The U.S. Open will be held in late August in New York City. There will be ultra-strict safety rules, including players having to stay in airport hotels near the tennis stadium, no travel into Manhattan, limited player entourages, and no fans in attendance. Djokovic doesn't like all the safety measures and says he may not play the Open. If a vaccine is discovered and tennis insists that players roll up their sleeves for the shot, Djokovic is unsure what he'll do. But he had no problem staging an event with no social distancing or face masks, where three players caught the virus.

And Djokovic's parents wonder why their son isn't as popular as Roger Federer and Rafael Nadal, two of sports greatest gentlemen and humanitarians, who support health guidelines to keep players safe from coronavirus?

Djokovic's mother: "I don't know why people don't love him like Roger Federer and Rafael Nadal. Maybe it's because he beat them and became world No. 1 and they couldn't stand it."

Djokovic's father: "There is no doubt that my son is the best in history. Federer was jealous of Novak from the moment my son made his turn. He is jealous because my son is better than he is and will surpass him." His advice for Federer is to quit tennis, "Go man, raise children, do something else, go and ski, do something."

While it's true that Djokovic has a winning record against both Federer and Nadal, and may one day pass both in grand slam titles, greatness doesn't translate to admiration and love from fans. You want to know why fans cheer for Federer and boo your son? It's because he's a jackass, and the apple didn't fall far from the tree.

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Composite image by Brandon Strange.

In recent reports, there have been multiple rumors that the 76ers could make a push for James Harden if they can sign Mike D' Antoni as their head coach. As the 76ers fired Brett Brown in August, they are now looking for a culture change. So, it won't come as a surprise if the 76ers try to trade Joel Embiid for Harden. Hopefully, Daryl Morey recognizes the talent of Harden and rejects the idea of trading him.

Harden is easily the second greatest Rocket of in franchise history, including being second in scoring. In Harden's eight-year tenure with the Rockets, he has become an NBA MVP, made the All-NBA team seven times, three-time scoring champ, and an eight-time All-Star. Harden's resume with the Rockets is impressive, including going to Western Conference Finals twice. Ever since Harden came to Houston in 2012, he revamped the Rockets' franchise with eight consecutive playoff runs. Before Harden came to the Rockets, this franchise had missed the playoffs three times in a row.

Harden also attracted huge free agents like Dwight Howard, Chris Paul, and Russell Westbrook, which helped him succeed in his Rockets tenure. He has made the Rockets an attractive team to play on since being in Houston for eight years.

Even though Harden has been great with the Rockets, he has not reached the Finals yet. That has been the huge question mark on Harden's resume while playing for the Rockets. Honestly, there are certain moments when Harden has disappeared in big games. In 2015 versus the Clippers in Game 6 of the Western Semifinals, Harden shot 5 of 20 from the field, and was benched in the 4th quarter by Kevin McHale, as the Rockets were led by Josh Smith to force a Game 7 in Houston. Also, during the Spurs-Rockets Western Semifinals of 2017, Harden had another disappearance in Game 6. Harden shot 2 of 11 from the field with only 10 points as the Rockets lost to the Spurs 114-75 without Kawhi Leonard.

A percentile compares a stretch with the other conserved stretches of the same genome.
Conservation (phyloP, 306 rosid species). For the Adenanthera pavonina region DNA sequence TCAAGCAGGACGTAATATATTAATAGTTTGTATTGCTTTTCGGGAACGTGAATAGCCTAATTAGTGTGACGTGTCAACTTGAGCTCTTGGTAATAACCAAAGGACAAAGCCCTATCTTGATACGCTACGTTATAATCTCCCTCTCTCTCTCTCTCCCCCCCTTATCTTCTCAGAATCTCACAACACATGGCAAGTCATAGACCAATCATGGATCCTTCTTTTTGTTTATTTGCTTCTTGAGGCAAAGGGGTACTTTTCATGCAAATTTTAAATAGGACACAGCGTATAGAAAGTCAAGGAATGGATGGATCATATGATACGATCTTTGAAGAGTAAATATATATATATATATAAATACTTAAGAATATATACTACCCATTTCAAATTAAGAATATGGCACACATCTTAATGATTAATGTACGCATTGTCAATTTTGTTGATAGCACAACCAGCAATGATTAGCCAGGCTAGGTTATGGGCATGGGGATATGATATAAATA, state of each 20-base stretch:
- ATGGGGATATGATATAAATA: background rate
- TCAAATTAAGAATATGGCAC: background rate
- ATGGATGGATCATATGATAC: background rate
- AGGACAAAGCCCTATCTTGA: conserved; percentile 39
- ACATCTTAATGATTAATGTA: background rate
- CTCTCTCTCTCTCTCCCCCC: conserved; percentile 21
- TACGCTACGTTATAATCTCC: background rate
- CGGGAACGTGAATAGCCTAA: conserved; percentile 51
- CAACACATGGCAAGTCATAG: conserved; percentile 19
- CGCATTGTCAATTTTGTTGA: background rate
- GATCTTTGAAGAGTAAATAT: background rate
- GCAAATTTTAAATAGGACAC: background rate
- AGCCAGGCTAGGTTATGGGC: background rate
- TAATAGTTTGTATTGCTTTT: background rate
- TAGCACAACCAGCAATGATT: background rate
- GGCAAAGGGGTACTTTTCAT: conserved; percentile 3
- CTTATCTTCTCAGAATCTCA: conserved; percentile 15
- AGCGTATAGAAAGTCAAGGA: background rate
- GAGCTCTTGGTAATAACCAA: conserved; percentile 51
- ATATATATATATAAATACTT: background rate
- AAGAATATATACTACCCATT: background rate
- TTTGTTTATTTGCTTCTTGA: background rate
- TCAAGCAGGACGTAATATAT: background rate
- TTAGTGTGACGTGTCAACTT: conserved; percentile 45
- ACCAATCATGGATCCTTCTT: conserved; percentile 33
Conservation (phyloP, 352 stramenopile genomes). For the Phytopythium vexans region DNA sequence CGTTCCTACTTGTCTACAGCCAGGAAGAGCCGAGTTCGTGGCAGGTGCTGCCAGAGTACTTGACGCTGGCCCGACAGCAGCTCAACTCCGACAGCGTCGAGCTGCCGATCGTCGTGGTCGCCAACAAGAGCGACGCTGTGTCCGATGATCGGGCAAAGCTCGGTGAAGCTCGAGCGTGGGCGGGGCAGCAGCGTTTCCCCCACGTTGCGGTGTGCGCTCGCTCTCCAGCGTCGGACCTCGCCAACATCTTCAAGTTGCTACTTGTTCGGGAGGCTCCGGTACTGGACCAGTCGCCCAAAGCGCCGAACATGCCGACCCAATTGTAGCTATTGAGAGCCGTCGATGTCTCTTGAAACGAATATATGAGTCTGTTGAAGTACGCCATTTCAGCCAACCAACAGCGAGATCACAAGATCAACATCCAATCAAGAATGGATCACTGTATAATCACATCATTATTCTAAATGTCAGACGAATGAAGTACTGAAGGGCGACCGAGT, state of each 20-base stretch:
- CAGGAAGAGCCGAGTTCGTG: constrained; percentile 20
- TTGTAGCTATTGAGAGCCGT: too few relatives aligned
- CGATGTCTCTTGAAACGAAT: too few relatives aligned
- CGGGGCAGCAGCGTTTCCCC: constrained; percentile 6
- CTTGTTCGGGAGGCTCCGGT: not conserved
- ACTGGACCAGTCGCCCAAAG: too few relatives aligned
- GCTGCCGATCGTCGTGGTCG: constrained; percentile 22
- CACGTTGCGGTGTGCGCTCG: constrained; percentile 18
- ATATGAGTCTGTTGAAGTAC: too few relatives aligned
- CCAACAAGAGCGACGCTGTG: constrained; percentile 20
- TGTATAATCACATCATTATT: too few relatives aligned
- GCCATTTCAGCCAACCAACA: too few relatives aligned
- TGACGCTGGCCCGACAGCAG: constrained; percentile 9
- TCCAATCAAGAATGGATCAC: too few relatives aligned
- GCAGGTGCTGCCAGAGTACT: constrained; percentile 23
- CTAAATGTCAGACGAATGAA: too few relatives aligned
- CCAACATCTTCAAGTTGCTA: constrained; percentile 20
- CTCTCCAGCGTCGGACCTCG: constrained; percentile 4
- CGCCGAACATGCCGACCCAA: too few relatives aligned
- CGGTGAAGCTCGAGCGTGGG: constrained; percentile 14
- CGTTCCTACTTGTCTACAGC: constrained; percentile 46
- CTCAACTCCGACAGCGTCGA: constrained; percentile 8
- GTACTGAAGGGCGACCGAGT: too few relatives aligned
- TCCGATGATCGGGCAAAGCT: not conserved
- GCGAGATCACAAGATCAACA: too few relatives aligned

Despite those two horrible examples, Harden was extremely close in 2018 versus the Warriors but an injury to Paul's hamstring stopped the Rockets' momentum, as they lost in game 7 by missing 22 straight three-pointers. The following year, the Rockets lost to the Warriors again without Kevin Durant because Paul and Harden were not on the same page in the Western Semifinals. Things were not different this year, as the Rockets were overpowered by the Lakers 4-1.

Trading the 32-year-old Harden could be tempting because of the recent playoff failures, but he is a generational player. In the last 5 years, Harden has dominated the NBA with his elite scoring. Harden has averaged over 30 plus points per game in the last three seasons. He is also classified as one of the greatest scorers of all-time behind Michael Jordan, Kobe Bryant, Kevin Durant, and Wilt Chamberlin.

Stephen A. Smith lays out why he thinks Harden is the greatest scorer currently in the NBA in the video below.

James Harden is 'the greatest scorer in the NBA' - Stephen A. | First Take youtu.be

After all the things Harden has accomplished in Houston, is he still untouchable? Honestly, if Harden is traded, the culture for the Rockets will drastically change, especially with new players coming to Houston. In my opinion, Harden and Morey are very close but Morey is blinded by his own decisions because of Harden. Morey built this team around James and does anything to please him. He wanted to keep D'Antoni around because of Harden, which is not helpful for the Rockets. If the Rockets are going to win big, Morey has to be stronger with his own judgement of the team, and not Harden's.

If the Rockets decided to trade James Harden to the 76ers, they could receive Embiid and Josh Richardson, which is still good. The Rockets would get a big man, who is a superstar, and a great wing defender, which gave Harden problems two years when he played for the Heat. This would not be bad decision if the Rockets decided to move on from Harden.

Before Morey decides to pull the trigger, he needs to digest Harden's accolades, including his shortcomings. Hopefully, the right decision is made for the Rockets' organization.